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Source A is a picture of all the happy school children all lining up to be evacuated. Now this is not a reliable source when trying to prove if evacuation was a success or not. This is due to the fact that during the war the government had emergency powers. This gave them power all over the newspapers. So this meant that the newspapers posted propaganda about how successful the evacuation was. In the picture, there are all smiling faces, and no signs of a resistance. It almost looks like the kids want to be evacuated. This photo has been used to give an overall positive impression of the evacuation.
Now in the picture, the kids look happy, but in reality there was a lot of resistance against evacuation. Parents didn’t want their kids to leave them, and kids didn’t want to leave their parents. In Grimsby, more than seven thousand children were eligible to be evacuated, but on the day only 1,854 children had been evacuated. Showing that there was a reluctance to evacuate children. In the evening telegraph it even described the evacuation as “Though some omnipotent pied piper had been thought the cities of England, stripping them of their children. ”
Source B is a teacher’s recollection of being evacuated with her children from her school. Now this has to be looked at carefully, as it was written a while after in 1988. Now memories could be different. She explains, “All you could hear was the feet of the children and a kind of murmur”. This shows that the children aren’t the smiling people as shown in the papers. This shows that they weren’t really pleased about leaving their homes and families to live with complete strangers. This could also not be reliable because it could be over exaggerated. Source C is an extract from a novel about evacuees.
Now before we analyse this we have to take into consideration that this was written for the younger audience. So facts could have been altered to make the story more interesting. First of all, we can rely on this source too highly as it is a fiction piece, which is made up. And also it will not be too graphic as it is intended for the children. Secondly it was written in 1973, nowhere near the time of the war. Source D is an appeal for more people in Scotland to provide homes for evacuee children. Now this source was probably published in a newspaper.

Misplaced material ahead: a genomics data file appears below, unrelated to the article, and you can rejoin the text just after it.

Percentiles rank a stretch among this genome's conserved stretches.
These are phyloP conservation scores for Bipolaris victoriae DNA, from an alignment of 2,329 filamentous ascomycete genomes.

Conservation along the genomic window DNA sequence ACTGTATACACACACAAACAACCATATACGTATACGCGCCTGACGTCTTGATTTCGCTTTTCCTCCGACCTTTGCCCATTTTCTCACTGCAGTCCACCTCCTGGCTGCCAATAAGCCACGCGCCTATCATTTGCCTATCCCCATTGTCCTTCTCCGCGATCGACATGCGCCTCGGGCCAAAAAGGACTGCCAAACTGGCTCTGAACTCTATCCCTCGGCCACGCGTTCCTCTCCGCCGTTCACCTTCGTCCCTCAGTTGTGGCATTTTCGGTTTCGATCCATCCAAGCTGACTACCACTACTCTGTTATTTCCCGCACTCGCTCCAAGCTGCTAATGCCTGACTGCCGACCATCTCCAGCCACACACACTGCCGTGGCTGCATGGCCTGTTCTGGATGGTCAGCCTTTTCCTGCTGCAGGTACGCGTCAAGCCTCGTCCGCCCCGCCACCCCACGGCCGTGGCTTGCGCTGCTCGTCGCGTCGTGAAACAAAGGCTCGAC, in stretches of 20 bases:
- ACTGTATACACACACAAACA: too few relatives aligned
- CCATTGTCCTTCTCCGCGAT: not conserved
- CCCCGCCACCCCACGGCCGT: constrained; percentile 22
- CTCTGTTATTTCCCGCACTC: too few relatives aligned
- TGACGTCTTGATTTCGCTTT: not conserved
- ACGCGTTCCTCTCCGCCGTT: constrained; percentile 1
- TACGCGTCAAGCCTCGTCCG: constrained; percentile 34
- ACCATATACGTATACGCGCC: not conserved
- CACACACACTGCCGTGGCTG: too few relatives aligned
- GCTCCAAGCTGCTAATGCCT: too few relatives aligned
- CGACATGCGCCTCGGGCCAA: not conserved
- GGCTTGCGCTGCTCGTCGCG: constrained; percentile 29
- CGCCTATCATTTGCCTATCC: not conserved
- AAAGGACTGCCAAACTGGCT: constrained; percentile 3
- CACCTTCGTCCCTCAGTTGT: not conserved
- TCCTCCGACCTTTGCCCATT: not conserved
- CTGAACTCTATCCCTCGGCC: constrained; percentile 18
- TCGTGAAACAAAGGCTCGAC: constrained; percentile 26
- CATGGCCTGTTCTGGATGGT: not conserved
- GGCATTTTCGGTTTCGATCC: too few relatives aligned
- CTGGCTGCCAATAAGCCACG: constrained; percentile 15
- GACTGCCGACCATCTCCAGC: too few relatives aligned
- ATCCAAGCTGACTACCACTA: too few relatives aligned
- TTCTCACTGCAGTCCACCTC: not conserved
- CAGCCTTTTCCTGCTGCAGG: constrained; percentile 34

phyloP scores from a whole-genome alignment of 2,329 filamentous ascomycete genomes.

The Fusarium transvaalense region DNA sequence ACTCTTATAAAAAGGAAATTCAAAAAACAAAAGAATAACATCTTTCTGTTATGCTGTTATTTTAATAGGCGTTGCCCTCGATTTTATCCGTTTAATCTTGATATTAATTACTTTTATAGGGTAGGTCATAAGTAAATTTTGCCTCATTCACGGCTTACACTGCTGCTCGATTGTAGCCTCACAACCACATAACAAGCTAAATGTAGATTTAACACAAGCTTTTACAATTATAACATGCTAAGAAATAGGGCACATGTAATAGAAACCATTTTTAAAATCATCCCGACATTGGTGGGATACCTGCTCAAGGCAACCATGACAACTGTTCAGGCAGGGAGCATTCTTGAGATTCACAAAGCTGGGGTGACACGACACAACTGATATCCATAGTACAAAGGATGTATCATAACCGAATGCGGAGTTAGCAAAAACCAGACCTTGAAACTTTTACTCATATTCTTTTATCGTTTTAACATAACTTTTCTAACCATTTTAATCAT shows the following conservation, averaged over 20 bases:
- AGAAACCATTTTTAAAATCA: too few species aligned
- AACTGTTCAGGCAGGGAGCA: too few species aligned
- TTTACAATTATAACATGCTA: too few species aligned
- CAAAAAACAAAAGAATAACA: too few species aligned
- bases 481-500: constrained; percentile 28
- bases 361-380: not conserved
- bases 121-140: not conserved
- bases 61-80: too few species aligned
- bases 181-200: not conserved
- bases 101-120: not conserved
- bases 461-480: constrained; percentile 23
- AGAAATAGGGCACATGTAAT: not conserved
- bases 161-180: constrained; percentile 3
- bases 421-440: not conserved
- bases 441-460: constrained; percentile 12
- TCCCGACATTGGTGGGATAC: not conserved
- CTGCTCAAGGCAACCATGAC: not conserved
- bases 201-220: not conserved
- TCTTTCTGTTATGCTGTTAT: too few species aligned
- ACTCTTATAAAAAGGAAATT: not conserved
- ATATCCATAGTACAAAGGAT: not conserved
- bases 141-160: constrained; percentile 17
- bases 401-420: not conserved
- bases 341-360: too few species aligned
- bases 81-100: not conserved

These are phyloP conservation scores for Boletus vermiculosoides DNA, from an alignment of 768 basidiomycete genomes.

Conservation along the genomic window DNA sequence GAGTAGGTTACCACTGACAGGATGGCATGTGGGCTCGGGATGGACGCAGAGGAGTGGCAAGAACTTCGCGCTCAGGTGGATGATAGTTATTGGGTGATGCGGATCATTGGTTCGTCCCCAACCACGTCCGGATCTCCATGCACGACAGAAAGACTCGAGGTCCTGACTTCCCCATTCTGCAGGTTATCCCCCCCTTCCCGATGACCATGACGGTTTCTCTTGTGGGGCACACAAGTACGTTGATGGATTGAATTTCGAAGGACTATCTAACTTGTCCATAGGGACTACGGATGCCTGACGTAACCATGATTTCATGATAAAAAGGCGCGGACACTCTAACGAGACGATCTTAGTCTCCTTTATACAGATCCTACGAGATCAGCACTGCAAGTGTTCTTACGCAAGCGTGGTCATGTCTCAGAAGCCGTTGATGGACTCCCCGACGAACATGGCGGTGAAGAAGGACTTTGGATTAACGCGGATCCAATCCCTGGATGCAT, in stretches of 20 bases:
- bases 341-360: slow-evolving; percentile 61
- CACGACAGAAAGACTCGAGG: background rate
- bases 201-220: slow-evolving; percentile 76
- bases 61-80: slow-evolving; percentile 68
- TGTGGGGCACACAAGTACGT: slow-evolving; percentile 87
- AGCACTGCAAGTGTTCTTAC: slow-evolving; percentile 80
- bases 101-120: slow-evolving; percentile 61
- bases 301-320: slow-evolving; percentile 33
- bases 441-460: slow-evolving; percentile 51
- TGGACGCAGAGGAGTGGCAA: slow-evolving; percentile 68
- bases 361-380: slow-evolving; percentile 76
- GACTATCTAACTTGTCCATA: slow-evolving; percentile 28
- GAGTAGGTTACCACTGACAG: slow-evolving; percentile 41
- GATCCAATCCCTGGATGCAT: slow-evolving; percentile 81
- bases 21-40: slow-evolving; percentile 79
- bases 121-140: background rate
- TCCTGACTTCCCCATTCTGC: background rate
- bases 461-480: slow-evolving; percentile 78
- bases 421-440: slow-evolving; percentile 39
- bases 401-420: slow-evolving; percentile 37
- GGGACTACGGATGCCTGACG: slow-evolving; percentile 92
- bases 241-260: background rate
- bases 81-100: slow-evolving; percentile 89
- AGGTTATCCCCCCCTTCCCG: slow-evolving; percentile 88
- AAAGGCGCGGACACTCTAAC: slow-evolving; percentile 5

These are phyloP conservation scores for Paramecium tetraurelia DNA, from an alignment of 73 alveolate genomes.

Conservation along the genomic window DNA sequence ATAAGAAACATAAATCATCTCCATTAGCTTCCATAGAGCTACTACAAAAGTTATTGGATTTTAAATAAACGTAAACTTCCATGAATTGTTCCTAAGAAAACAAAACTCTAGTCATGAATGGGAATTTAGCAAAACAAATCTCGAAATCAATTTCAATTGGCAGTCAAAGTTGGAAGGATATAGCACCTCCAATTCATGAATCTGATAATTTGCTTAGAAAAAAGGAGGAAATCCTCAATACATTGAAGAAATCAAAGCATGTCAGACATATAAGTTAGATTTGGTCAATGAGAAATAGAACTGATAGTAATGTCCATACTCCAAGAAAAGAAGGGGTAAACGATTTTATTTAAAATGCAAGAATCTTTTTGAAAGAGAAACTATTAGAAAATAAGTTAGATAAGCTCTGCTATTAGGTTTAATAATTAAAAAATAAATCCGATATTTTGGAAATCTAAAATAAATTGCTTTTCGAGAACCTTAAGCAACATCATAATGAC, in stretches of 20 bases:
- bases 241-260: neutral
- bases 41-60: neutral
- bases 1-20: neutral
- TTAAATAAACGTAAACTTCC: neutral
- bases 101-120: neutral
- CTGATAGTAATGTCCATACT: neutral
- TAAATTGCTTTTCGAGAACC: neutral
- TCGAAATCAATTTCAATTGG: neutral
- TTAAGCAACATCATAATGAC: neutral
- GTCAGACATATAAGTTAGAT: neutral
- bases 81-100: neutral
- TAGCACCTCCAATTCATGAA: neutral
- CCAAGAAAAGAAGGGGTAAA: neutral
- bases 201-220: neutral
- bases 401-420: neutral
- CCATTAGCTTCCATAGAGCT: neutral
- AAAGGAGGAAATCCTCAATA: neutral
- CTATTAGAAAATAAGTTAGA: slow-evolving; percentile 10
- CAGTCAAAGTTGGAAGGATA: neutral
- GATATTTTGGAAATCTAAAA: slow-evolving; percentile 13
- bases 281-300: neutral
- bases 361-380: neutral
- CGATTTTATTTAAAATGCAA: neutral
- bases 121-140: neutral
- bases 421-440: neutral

Seeing as first looks at it, it looks like propaganda. In the passage, it is trying to get more people to take evacuees in. It does this by saying two of the strongest words ever, thank you. These words are the words that most reach out to the people, as humans like being appreciated. Now after they feel good form the thank you, that’s when they appeal to you to get those sweet looking children in the picture. But it wasn’t like this. Some of the children contained lice, and some had never had a bath in their lives. Some of them were under clothed, some had came in all the clothes they had.
These mislead people thinking that they would get a nice quiet child, clean and happy. Instead they got unhappy crying children, suffering from chronic bedwetting. Source E is an Interview with a parent in may 1940. Now 1940 was the beginning of the bombing of the cities began. And during the text, you can see that he was reluctant to evacuate his child, and kept him with him in the end. As you can see from the way he speaks, he has a lack of knowledge and therefore is scared of the unknown; he has no concept of what it would be like to live in the shires.
You can tell that he knows if the kid goes away, he knows that the dad dies, and the kid will come back to no family what so ever. This is a useful source because it gives us an idea of what the parents thought about the evacuation. I agree with the fact that the evacuation was a success. It kept the children safe, but the Evacuation failed in keeping the children mentally safe. Most parents who preferred to keep their children with them instinctively realised what was not known: That sending off young children could have serious repercussions.